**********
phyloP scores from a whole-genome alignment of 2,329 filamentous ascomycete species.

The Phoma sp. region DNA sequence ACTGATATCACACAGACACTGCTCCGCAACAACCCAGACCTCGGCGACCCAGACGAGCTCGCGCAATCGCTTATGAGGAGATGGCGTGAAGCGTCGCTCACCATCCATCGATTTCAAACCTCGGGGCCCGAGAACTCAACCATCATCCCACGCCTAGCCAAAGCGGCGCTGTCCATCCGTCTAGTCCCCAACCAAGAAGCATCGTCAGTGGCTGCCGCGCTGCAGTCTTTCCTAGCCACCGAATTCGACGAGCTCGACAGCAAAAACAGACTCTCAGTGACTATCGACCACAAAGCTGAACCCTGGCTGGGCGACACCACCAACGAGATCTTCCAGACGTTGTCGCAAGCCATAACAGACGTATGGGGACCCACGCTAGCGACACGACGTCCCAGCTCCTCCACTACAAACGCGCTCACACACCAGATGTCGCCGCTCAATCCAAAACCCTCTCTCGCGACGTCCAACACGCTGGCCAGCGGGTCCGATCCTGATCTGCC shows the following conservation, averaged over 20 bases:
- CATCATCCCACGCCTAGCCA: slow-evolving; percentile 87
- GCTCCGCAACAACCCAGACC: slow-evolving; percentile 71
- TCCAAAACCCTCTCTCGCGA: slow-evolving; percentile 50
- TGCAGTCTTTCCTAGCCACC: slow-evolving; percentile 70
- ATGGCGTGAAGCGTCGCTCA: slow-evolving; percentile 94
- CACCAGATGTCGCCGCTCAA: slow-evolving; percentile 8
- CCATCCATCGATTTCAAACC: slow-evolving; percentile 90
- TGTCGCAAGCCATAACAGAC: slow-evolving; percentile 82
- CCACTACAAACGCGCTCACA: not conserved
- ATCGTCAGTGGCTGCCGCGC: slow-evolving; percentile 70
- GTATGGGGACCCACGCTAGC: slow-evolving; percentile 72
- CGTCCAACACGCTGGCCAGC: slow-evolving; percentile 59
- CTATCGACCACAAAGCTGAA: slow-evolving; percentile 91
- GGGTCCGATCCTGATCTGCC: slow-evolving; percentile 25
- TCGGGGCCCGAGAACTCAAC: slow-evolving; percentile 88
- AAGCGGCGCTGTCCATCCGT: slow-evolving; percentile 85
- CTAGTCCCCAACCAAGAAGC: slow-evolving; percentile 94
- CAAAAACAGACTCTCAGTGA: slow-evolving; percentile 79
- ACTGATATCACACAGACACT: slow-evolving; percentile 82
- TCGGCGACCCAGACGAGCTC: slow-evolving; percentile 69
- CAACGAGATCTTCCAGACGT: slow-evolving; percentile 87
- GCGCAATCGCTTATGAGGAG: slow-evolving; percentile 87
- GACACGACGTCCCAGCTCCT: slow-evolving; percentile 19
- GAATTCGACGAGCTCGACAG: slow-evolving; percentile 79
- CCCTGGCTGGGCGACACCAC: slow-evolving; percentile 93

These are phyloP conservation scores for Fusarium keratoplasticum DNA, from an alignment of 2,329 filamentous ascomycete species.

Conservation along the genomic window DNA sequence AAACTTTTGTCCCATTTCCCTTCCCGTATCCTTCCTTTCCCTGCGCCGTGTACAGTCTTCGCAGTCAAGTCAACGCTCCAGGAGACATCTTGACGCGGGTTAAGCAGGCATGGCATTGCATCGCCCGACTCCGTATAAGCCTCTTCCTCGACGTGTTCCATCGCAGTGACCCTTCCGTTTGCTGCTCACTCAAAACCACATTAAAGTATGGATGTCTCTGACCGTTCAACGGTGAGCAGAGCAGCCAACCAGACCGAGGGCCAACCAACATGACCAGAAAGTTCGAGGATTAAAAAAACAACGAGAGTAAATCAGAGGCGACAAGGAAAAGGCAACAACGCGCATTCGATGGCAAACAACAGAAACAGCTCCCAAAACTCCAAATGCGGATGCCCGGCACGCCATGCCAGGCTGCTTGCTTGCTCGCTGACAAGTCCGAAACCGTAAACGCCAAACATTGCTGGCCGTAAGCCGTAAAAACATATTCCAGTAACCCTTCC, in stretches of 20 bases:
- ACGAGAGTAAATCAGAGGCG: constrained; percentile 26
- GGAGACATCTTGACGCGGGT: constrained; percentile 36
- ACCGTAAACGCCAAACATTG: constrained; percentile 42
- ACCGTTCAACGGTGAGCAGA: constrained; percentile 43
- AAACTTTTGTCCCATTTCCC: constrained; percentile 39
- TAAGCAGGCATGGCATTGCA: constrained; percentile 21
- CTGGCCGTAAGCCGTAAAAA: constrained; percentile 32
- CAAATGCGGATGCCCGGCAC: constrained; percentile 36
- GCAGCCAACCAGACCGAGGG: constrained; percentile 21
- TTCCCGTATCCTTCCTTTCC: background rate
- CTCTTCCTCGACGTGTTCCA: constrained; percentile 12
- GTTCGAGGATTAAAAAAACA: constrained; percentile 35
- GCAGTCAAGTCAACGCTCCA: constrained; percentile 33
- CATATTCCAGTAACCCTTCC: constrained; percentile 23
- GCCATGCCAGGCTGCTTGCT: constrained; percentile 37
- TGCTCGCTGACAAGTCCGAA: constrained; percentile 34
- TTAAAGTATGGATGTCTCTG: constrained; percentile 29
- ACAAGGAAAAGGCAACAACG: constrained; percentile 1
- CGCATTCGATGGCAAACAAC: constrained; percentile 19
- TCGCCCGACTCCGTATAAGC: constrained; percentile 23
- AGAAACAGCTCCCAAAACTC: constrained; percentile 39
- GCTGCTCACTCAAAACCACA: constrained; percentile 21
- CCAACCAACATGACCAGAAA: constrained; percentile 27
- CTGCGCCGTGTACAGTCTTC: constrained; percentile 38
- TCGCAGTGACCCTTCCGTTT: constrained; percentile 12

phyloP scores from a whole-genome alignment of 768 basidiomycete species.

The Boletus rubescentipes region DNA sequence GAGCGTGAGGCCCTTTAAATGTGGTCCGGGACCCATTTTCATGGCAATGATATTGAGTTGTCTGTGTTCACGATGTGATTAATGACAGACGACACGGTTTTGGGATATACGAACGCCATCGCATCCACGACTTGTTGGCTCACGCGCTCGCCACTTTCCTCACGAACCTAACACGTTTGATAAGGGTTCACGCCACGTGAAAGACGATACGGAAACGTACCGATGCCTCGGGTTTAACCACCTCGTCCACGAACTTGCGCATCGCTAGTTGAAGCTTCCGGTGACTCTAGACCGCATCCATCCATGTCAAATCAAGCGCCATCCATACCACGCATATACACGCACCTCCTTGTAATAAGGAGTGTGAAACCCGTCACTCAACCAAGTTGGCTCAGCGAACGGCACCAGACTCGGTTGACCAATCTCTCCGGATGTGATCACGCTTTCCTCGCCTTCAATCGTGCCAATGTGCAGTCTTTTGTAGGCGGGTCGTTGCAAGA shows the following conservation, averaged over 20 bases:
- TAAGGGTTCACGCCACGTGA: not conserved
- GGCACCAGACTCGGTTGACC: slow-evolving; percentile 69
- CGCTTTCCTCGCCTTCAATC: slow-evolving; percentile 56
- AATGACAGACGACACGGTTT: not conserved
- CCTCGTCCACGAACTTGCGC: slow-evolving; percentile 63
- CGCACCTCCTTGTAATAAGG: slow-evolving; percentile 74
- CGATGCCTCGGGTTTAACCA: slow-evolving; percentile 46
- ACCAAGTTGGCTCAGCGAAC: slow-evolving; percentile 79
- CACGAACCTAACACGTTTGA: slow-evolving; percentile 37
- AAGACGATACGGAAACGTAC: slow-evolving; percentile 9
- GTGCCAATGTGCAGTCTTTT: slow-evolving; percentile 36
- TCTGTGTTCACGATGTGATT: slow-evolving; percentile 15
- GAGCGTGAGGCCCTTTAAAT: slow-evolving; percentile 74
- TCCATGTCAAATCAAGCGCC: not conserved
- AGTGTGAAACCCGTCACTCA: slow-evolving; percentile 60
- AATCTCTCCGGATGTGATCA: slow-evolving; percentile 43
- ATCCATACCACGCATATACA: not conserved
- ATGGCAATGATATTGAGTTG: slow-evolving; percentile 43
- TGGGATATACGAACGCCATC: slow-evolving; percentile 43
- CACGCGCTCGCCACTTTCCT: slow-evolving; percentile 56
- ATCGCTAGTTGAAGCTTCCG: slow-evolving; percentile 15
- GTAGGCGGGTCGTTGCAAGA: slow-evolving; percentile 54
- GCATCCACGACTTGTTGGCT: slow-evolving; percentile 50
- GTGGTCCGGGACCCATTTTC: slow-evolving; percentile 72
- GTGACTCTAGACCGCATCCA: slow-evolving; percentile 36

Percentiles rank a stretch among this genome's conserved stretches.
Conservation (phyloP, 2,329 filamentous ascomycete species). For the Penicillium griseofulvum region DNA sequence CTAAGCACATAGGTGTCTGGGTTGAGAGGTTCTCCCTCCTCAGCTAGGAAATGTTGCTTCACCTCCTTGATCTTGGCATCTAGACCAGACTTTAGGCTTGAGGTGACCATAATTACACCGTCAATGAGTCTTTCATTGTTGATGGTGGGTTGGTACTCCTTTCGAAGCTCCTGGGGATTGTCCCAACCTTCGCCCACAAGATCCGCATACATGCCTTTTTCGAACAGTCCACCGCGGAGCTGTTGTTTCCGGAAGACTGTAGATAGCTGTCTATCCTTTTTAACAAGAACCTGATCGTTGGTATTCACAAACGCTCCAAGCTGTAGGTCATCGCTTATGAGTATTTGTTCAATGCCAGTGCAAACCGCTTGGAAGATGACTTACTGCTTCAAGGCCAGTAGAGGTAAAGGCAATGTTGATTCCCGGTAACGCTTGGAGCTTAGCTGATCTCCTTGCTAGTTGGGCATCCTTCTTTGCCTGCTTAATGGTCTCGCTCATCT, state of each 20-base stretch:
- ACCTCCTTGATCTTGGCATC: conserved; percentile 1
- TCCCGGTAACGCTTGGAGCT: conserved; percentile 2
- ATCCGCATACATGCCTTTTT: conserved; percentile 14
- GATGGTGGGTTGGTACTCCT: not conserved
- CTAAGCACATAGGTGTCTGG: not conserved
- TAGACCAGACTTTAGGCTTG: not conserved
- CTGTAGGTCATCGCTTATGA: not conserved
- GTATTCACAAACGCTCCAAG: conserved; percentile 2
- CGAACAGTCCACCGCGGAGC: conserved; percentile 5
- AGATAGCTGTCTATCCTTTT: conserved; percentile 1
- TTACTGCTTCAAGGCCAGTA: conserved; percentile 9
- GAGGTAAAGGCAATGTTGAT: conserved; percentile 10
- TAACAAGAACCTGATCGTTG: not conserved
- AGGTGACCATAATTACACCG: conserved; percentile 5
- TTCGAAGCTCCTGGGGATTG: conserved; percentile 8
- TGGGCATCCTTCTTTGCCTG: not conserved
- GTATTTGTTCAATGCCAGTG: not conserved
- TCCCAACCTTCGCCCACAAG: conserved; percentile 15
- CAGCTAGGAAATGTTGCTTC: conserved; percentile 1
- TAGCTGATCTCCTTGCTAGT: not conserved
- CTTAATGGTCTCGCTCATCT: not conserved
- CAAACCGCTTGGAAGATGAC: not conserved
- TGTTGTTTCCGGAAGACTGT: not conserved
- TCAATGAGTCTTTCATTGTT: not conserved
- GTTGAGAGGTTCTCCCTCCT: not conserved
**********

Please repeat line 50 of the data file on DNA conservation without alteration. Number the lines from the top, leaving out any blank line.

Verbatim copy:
- AGAAACAGCTCCCAAAACTC: constrained; percentile 39